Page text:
While some clinical, counseling, and school psychologists work on their own, many are part of a team and collaborate with doctors and social workers or work with students, teachers, and parents in a school environment. These professionals enjoy high pay because they are needed to help the aging population cope with physical and mental changes, veterans who suffer from war trauma, and children and adults who wish to improve their mental health.
Dentists, General
Mean Annual : $178,260
90th Percentile : $208,000
When the word "dentist" comes to mind, most people think of oral exams and teeth cleanings. While general dentistry does involve oral exams and teeth cleanings, general dentists may also treat conditions like TMJ disorder and sleep apnea, and they may provide emergency dental care to patients of all ages. As research continues to link oral health to general health, the demand for dentists continues to grow. As as these professional are highly trained, they tend to be highly compensated.
Family Medicine Physicians
Mean Annual : $213,270
90th Percentile : $208,000
Family and general practitioners help to diagnose, treat, and prevent conditions that are common among the general population. They may also refer patients to specialists who can assist with further diagnosis or treatment. Most family and general practitioners work with nurses or other support staff in small offices or clinics. Due to their extensive education and the increased focus on preventing common diseases and injuries, family and general practitioners enjoy high pay.
Health Specialties Teachers, Postsecondary
Mean Annual : $121,620
90th Percentile : $208,000
Postsecondary health specialties teachers instruct students on a variety of health subjects, including medicine, dentistry, pharmacy, public health, and veterinary medicine. When they are not in the classroom, health specialties teachers may assist with research, administration, or student advising. As the aging population increasingly demands high-quality healthcare, the health specialties teachers who can prepare future practitioners are in high demand and therefore earn high wages.
Mean Annual : $145,300
90th Percentile : $208,000
There are many specializations lawyers can select. Some of these specializations include bankruptcy law, immigration law, divorce law, personal injury law, employment law, and estate law. Lawyers can be found working in private practice, government, social policy agencies, and businesses. Lawyers are compensated highly because individuals, businesses, and all levels of government depend on legal services to protect themselves, their property, and rights in general.
Mean Annual : $125,510
90th Percentile : $162,900
Pharmacists can work for independent or retail chain pharmacies as well as hospitals, nursing homes, colleges, schools, and the federal government. Technologies such as electronic prescriptions and prescription monitoring programs can increase their efficiency while promoting patient safety. Since patients depend on pharmacists to provide them with the right medication and medical doctors often turn to them for guidance, highly trained pharmacists are compensated well.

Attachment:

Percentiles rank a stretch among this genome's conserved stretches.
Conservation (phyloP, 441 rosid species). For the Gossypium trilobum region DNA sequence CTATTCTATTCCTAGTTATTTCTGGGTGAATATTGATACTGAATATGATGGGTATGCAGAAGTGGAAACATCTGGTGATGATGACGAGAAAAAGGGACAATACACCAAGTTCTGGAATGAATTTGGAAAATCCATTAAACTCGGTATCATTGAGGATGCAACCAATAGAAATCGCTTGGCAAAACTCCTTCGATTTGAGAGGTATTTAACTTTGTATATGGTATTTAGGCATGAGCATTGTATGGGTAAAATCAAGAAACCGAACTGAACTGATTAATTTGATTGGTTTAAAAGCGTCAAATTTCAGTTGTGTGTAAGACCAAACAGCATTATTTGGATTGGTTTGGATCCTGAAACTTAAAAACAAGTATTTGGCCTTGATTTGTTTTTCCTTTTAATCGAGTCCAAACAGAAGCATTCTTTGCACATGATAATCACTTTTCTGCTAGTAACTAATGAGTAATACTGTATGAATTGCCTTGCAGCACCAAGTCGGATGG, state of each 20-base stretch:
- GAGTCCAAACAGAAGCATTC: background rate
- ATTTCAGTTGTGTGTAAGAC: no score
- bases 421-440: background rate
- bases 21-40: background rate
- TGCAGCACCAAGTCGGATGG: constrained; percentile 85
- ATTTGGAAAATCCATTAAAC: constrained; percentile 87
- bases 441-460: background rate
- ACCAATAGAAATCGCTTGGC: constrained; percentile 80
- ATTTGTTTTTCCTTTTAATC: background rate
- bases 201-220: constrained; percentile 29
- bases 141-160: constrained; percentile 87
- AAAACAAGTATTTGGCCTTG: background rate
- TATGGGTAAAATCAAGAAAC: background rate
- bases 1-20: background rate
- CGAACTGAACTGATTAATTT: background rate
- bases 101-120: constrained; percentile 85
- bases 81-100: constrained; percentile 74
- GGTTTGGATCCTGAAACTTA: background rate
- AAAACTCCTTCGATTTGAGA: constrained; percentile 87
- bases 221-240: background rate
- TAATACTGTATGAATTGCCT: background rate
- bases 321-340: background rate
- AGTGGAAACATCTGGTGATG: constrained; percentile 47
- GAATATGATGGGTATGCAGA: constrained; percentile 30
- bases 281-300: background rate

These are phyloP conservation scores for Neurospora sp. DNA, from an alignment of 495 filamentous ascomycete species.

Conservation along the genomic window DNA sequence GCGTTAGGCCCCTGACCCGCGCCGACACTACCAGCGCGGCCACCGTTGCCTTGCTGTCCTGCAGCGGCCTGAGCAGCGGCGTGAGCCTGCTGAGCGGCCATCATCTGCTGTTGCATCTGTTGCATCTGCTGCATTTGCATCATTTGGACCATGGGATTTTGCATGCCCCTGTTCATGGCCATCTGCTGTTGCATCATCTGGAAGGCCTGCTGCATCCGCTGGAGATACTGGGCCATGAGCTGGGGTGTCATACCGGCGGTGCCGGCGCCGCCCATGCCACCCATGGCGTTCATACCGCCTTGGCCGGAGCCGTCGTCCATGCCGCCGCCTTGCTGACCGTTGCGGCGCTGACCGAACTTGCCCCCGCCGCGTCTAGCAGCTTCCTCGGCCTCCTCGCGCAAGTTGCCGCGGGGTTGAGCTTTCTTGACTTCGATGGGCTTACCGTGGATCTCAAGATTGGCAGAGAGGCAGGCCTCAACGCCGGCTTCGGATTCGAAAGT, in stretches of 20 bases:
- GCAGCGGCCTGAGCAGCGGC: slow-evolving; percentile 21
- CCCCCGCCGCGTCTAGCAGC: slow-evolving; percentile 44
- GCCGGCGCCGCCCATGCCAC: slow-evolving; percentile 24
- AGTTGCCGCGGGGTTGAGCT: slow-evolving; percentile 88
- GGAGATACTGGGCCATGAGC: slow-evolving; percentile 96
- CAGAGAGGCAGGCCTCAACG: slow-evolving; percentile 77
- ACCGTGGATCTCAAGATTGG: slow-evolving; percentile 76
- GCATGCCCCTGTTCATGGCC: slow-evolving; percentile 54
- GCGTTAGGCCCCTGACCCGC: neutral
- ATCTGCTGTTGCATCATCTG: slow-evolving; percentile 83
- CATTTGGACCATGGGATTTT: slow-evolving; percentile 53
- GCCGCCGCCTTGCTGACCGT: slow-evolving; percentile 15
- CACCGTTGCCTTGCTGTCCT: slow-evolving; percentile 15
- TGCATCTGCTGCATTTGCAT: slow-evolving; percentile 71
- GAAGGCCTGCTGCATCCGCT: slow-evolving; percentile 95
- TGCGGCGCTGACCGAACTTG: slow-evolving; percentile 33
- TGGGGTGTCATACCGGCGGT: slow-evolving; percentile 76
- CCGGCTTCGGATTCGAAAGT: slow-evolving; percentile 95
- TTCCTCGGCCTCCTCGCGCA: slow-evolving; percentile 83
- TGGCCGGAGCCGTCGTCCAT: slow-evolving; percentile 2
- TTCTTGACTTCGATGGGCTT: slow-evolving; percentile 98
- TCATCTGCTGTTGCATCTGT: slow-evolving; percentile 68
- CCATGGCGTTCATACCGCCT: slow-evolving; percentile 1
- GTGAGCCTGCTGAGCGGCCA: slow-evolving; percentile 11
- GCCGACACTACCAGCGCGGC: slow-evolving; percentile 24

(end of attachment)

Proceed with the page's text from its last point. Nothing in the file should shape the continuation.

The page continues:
Physical Therapists
Mean Annual : $90,170
90th Percentile : $124,740
These professional work with patients one-on-one and help them to progress through treatment. Physical therapists can enjoy the reward of knowing they are making a positive difference in many lives. Physical therapists can choose to work in a wide range of settings including private practices, hospitals, nursing homes, home health agencies, and fitness facilities. Due to the large number of aging baby boomers and the prevalence of individuals with chronic conditions who rely on physical therapy to maintain mobility, physical therapists enjoy high compensation.
Physicians, All Other; and Ophthalmologists, Except Pediatric
Mean Annual : $203,450
90th Percentile : $208,000
Physicians and surgeons usually work in one or more specialties. They are well-versed in various treatments and injuries and are required to complete residency and internship programs to gain valuable hands-on experience. As highly trained professionals, physicians and surgeons are among the highest paid professionals in the country because their work can treat various health conditions and even save lives.
Mean Annual : $104,820
90th Percentile : $160,780
Veterinarians examine and treat all types of animals, including traditional household pets like dogs and cats, "pocket pets" such as hamsters and rats, exotic animals like lizards and snakes, and farm animals of all sizes. Some veterinarians decide to work for wildlife agencies, laboratories, feed corporations, or academic institutions. Veterinarians are paid highly because of the increases in consumers' pet-related expenditures.

What Comes After a Doctorate

After earning a doctoral degree, some individuals choose to become postdocs. A postdoc pursues additional research, training, or teaching in order to improve their skills and eventually begin a career in research or academia. They may be funded by a university or self-funded through grants.

Many doctoral degree holders receive a license in their state. A license formally recognizes that they have passed all the qualifications to practice their profession. Psychologists, optometrists, and physical therapists are examples of doctorate-level professionals that must hold a license.

Additionally, some individuals with doctoral degrees decide to immediately transition into their industry, join a start-up venture, or work in an administrative position at an educational institution or government agency.

Browse Doctorate Programs by Subject features colleges and universities that offer online doctorate degree programs in the following disciplines:

Art & DesignTechnology
EducationHospitality and Culinary Arts
Law and Criminal JusticeLiberal Arts and Humanities
Science and MathSocial Science
Article Sources
Article Sources


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  • Integrated Postsecondary Education Data System (IPEDS) 2016-17, National Center for Education Statistics,
  • Lifetime Earnings Soar with Education, ThoughtCo.,, accessed August 2018
  • Occupational Outlook Handbook, Bureau of Labor Statistics,, accessed August 2018
  • O*NET OnLine,, accessed August 2018
  • Postsecondary Certifications and Degrees Conferred, National Center for Education Statistics,, accessed August 2018
  • Structure of Postdoctoral Study, Cornell University,, accessed August 2018